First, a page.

Writer and teacher Bianca Juárez Olthoff writes, "So many times I find myself walking in a proverbial desert wanting desperately to hear from God. Amidst a dry and arid landscape, there are times I find myself asking, 'What am I supposed to do with my life?!'"
Friend, I hear you. Over the years I’ve had the privilege of sitting with many Biola students, and I hear this question arise from the depths of their souls over and over again. Souls who want to follow God, souls who want the specific instructions and pathways laid out, souls who want to reach the end of their lives and be told, “Well done, good and faithful servant.” I’ve been there, too. Ok, so… a lot of the time I still am.
It’s just good for my heart to know that others are asking these questions, too, wrestling with wonderings, fully engaged in desert-wandering, wanting for something more than God at that moment is providing. I love how Bianca lays this out through the life of Moses, and what he must have learned from God during his 40-year-long desert season (40 years!!) to become the larger-than-life leader that he was. Check it out, and let us know what you think. (And maybe click through to Part Two.)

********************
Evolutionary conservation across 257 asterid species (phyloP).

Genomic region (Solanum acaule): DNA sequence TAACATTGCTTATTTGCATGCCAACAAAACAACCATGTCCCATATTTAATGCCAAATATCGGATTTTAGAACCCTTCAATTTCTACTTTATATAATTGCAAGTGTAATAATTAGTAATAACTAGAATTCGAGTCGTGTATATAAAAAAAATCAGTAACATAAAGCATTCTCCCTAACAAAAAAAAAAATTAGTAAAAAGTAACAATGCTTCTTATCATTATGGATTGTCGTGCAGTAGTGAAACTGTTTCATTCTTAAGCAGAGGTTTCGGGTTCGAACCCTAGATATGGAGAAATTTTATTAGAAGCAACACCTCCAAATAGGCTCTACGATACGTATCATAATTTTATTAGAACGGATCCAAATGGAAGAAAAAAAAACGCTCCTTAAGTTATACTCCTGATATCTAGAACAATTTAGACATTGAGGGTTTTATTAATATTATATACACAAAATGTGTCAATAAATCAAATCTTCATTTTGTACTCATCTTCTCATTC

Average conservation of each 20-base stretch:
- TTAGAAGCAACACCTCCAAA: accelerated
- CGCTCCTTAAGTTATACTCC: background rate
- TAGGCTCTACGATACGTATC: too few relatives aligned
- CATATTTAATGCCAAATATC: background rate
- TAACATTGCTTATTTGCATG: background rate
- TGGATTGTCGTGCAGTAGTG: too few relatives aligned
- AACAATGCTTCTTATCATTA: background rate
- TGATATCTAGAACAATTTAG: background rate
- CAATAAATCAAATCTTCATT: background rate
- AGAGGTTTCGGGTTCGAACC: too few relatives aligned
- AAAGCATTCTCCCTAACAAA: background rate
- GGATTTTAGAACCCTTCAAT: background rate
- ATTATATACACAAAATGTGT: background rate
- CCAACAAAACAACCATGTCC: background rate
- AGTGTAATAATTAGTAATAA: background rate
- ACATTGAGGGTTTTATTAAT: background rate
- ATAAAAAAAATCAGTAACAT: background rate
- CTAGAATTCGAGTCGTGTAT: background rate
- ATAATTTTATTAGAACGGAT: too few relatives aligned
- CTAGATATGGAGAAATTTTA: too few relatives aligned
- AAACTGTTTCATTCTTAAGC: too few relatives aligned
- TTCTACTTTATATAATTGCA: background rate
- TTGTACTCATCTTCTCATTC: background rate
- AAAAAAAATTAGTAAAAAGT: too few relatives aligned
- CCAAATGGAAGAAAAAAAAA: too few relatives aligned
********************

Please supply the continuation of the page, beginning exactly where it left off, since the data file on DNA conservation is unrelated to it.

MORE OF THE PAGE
And don’t be afraid to keep asking God those deep soul-questions. He welcomes them.
Photo Credit: Celeste Scott (Cinema and Media Arts, '18)
Lisa (Talbot ‘15) works on campus as Associate Dean of Spiritual Development — a fancy title for someone who gets to meet with students, help lead chapels and go to lots of meetings. She cares deeply about seeing women and men thrive in their God-given gifts. When she’s not on campus, she’s living one of her life-long dreams: sitting in her cozy living room, reading through colorful stacks of books for her doctorate in Divinity and Religious Studies (coffee, anyone?).
The views expressed here may not necessarily represent the beliefs of Biola University or the GRIT Editorial Board. All content is designed to inspire and challenge GRIT readers and listeners to explore their gifting, foster resilience, gain insight and develop tenacity.